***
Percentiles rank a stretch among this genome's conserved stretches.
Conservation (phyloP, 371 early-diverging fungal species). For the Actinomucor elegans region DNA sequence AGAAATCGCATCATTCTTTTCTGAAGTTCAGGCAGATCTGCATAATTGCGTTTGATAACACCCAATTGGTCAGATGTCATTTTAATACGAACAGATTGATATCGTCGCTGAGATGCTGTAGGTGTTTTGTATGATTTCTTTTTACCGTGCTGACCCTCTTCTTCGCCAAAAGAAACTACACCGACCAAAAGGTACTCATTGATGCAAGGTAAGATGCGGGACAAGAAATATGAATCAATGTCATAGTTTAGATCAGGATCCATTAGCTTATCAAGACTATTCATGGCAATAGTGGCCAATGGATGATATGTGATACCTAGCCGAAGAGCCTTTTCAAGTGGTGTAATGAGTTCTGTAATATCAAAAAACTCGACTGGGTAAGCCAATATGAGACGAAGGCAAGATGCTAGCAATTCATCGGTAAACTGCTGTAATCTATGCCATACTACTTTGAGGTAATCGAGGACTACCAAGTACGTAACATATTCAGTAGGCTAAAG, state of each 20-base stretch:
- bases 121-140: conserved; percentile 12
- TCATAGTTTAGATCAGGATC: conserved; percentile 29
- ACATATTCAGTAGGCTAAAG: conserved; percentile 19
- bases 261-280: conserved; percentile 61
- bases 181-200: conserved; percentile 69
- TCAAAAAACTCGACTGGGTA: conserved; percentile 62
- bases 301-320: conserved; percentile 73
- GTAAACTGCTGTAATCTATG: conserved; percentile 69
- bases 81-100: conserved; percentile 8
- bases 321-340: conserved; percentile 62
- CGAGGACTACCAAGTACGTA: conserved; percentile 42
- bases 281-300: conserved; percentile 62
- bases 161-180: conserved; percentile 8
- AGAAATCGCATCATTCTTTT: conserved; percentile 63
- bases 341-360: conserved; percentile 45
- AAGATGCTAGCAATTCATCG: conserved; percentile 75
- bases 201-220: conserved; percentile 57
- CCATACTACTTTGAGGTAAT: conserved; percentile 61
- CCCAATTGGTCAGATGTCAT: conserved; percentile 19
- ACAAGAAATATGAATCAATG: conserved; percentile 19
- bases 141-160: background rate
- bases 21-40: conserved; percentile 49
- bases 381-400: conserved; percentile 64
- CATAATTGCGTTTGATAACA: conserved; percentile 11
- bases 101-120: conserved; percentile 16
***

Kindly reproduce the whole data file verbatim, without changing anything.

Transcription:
Percentiles rank a stretch among this genome's conserved stretches.
Conservation (phyloP, 371 early-diverging fungal species). For the Actinomucor elegans region DNA sequence AGAAATCGCATCATTCTTTTCTGAAGTTCAGGCAGATCTGCATAATTGCGTTTGATAACACCCAATTGGTCAGATGTCATTTTAATACGAACAGATTGATATCGTCGCTGAGATGCTGTAGGTGTTTTGTATGATTTCTTTTTACCGTGCTGACCCTCTTCTTCGCCAAAAGAAACTACACCGACCAAAAGGTACTCATTGATGCAAGGTAAGATGCGGGACAAGAAATATGAATCAATGTCATAGTTTAGATCAGGATCCATTAGCTTATCAAGACTATTCATGGCAATAGTGGCCAATGGATGATATGTGATACCTAGCCGAAGAGCCTTTTCAAGTGGTGTAATGAGTTCTGTAATATCAAAAAACTCGACTGGGTAAGCCAATATGAGACGAAGGCAAGATGCTAGCAATTCATCGGTAAACTGCTGTAATCTATGCCATACTACTTTGAGGTAATCGAGGACTACCAAGTACGTAACATATTCAGTAGGCTAAAG, state of each 20-base stretch:
- bases 121-140: conserved; percentile 12
- TCATAGTTTAGATCAGGATC: conserved; percentile 29
- ACATATTCAGTAGGCTAAAG: conserved; percentile 19
- bases 261-280: conserved; percentile 61
- bases 181-200: conserved; percentile 69
- TCAAAAAACTCGACTGGGTA: conserved; percentile 62
- bases 301-320: conserved; percentile 73
- GTAAACTGCTGTAATCTATG: conserved; percentile 69
- bases 81-100: conserved; percentile 8
- bases 321-340: conserved; percentile 62
- CGAGGACTACCAAGTACGTA: conserved; percentile 42
- bases 281-300: conserved; percentile 62
- bases 161-180: conserved; percentile 8
- AGAAATCGCATCATTCTTTT: conserved; percentile 63
- bases 341-360: conserved; percentile 45
- AAGATGCTAGCAATTCATCG: conserved; percentile 75
- bases 201-220: conserved; percentile 57
- CCATACTACTTTGAGGTAAT: conserved; percentile 61
- CCCAATTGGTCAGATGTCAT: conserved; percentile 19
- ACAAGAAATATGAATCAATG: conserved; percentile 19
- bases 141-160: background rate
- bases 21-40: conserved; percentile 49
- bases 381-400: conserved; percentile 64
- CATAATTGCGTTTGATAACA: conserved; percentile 11
- bases 101-120: conserved; percentile 16